Next, Dr. Stout explained the laws and administrative regulations relating to dead animal disposal. It is the owner’s responsibility to dispose of a dead animal within 48 hours of the owner’s knowledge of the death by burying, incinerating, rendering, composting, or other approved method of disposal. He informed the members that the University of Kentucky Cooperative Extension Service recently did a Fallen Animal survey of all 120 Kentucky counties. The survey gives an overview of the costs of pick up services, on-farm composting, and other options being considered for fallen animals.


Dr. Stout stated that there are 35 licensed renderers in Kentucky offering a variety of services, including pickup and processing, though not all offer the same services. He said that Kentucky Farm Bureau has appointed a task force to look at the issue of dead animal disposal. Dr. Stout feels that composting has a lot of potential and has generated a lot of interest from farmers.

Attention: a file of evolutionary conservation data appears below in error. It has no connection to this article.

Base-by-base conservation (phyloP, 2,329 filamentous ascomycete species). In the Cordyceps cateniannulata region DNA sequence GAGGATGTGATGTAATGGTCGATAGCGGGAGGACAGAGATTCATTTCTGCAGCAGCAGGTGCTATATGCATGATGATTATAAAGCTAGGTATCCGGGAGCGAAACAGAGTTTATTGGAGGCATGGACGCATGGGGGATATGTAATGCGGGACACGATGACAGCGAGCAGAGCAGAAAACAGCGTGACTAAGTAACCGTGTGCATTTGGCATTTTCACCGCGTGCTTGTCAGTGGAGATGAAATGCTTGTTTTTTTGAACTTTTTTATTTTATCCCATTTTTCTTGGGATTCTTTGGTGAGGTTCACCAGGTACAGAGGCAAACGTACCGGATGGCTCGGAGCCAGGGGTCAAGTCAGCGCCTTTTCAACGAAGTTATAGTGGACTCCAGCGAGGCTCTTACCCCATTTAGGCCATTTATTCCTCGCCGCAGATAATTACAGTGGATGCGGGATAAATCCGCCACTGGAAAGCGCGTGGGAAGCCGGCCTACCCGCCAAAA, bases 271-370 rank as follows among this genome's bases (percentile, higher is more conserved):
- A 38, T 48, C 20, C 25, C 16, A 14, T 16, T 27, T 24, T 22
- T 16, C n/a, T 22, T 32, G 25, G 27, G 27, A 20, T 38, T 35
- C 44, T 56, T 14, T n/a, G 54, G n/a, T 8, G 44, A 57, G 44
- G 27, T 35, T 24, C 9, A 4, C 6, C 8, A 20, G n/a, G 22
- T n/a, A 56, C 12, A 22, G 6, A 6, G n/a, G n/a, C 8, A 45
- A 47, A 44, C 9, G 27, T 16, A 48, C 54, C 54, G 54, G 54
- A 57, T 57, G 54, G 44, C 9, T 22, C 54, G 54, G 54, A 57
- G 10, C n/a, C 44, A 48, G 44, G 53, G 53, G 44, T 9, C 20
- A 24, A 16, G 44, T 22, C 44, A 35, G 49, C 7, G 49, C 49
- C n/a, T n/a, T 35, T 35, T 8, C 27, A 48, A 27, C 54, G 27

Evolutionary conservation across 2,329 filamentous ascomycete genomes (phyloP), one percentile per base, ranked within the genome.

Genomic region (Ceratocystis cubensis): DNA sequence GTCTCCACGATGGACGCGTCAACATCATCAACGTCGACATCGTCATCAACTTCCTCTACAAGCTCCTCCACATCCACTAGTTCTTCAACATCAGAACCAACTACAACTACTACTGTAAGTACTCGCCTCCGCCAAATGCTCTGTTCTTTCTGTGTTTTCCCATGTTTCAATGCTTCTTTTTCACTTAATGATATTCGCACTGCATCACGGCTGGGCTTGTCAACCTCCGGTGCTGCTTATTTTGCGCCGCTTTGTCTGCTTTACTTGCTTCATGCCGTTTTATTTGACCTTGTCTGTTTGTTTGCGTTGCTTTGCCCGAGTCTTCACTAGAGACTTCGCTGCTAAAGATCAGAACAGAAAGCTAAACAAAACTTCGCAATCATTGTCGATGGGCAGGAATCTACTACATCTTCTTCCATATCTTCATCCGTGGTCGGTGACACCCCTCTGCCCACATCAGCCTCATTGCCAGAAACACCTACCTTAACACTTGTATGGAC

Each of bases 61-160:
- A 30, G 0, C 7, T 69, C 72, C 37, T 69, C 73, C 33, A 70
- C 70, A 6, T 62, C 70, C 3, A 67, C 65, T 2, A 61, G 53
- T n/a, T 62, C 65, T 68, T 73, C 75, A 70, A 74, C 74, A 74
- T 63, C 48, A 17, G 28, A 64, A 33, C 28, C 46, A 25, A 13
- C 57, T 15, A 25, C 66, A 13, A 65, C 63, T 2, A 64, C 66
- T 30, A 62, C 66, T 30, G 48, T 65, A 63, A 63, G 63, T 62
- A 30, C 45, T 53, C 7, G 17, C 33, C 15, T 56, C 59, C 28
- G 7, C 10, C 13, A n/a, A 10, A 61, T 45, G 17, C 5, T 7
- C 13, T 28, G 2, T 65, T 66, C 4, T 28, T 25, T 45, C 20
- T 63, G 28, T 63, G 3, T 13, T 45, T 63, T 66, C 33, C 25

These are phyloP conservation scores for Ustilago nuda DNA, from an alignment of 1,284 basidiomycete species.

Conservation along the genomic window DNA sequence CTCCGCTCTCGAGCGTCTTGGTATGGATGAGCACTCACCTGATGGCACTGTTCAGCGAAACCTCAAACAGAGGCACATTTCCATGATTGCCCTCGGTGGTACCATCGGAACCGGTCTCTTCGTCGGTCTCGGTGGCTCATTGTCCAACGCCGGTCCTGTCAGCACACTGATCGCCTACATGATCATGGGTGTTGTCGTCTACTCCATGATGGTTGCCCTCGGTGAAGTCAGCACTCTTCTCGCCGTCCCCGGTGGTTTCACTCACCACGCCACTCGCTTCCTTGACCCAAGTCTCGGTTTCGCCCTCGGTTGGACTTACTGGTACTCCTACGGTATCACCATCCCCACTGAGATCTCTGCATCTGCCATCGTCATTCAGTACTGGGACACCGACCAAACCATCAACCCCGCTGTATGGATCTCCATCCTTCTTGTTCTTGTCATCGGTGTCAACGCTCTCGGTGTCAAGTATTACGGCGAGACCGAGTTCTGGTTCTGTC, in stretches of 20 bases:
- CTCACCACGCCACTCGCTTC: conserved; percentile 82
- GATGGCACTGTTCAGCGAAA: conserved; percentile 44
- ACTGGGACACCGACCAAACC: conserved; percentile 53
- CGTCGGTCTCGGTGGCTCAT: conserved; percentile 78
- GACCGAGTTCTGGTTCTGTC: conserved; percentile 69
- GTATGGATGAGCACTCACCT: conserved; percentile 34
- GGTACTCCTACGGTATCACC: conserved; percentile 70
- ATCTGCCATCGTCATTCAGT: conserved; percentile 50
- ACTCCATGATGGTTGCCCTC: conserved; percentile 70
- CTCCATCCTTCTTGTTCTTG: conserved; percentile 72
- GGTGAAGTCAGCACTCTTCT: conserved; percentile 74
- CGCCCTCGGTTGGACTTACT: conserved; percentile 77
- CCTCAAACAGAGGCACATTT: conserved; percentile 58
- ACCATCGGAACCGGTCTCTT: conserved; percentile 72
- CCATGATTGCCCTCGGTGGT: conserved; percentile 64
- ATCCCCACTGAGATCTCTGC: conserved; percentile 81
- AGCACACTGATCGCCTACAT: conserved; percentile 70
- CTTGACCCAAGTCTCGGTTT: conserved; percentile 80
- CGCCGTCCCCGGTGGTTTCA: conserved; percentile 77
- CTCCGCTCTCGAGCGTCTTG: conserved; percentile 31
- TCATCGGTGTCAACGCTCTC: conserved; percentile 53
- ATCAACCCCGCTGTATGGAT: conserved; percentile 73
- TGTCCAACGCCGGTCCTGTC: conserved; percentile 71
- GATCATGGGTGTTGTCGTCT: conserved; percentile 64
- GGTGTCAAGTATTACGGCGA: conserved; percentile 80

Responding to questions, Dr. Stout said that his employees have encountered very few problems when inspecting renderers. Most of the complaints his office receives involves dead animal removal. Very few violations have been written because the department tries to work with the producer to remedy the situation by getting the producer into compliance rather than penalizing.